3 Ways to Become Debt-Free Before You Retire

Find out how to make a plan to pay off your balances before you leave the workforce.

Imagine your retirement. You're probably picturing traveling, relaxing with your family and giving generously toward charitable causes you care about. But if you don't plan carefully, the realistic picture may show you paying off car loans, your mortgage and your children's student loans on a fixed income.

Paying off all your debt before you retire will give you a sense of freedom and comfort. It will also make retirement more affordable and more feasible. When you don't owe anyone money, you can do whatever you want with your extra cash.

"[When we retire,] our earning potential will cease, and we'll start relying on whatever nest egg we built up in our younger years," said Ben Pack, founder of financial knowledge blog YoungMoneyFinance(opens in a new tab), which aims to provide modern, relevant and easy-to-understand information to readers at all stages of life. "Relying on a nest egg is not the time to be in debt. An old proverb states that 'the borrower is a slave to the lender,' and in many ways, it's true."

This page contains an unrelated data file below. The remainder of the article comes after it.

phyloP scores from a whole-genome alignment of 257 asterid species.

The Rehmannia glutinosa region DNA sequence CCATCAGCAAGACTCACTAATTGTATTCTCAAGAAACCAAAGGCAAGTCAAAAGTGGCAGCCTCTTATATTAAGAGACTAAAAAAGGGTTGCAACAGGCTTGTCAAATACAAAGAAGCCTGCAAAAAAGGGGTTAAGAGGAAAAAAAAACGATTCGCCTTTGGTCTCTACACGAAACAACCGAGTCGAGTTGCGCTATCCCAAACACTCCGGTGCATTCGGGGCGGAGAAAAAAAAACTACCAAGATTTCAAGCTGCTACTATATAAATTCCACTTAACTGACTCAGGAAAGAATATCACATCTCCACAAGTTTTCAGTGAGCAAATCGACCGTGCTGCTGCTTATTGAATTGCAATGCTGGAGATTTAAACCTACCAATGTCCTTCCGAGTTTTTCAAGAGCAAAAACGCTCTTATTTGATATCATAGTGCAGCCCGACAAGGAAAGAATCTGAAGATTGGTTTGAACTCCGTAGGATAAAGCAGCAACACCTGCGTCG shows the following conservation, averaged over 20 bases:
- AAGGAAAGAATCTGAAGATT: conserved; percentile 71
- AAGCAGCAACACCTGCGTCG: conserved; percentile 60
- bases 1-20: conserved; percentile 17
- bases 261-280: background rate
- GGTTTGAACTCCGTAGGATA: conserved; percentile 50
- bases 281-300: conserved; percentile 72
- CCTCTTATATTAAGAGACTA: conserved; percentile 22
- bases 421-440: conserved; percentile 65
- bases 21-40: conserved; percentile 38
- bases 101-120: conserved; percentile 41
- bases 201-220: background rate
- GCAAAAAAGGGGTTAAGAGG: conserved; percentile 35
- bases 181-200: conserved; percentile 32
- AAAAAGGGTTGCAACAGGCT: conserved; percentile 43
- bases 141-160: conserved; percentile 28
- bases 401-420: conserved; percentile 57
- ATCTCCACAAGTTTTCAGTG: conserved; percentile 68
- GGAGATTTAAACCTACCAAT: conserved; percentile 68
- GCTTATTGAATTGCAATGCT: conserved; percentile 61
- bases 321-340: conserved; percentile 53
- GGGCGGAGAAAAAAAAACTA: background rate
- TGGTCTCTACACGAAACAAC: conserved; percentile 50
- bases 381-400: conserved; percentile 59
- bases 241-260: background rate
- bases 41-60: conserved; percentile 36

Even if you're nearing retirement, it's not too late to get serious about paying off your debt. You just need to decide which debts to tackle first. Below, we present three options for paying off debt and becoming debt-free before retirement.

1. The debt snowball

With the debt snowball, you pay off your debts from smallest to largest. You pay as much as you can on the smallest debt while making minimum payments on all your other debts. When the smallest debt is paid in full, you roll what you're paying on that account into your payment on the next smallest balance.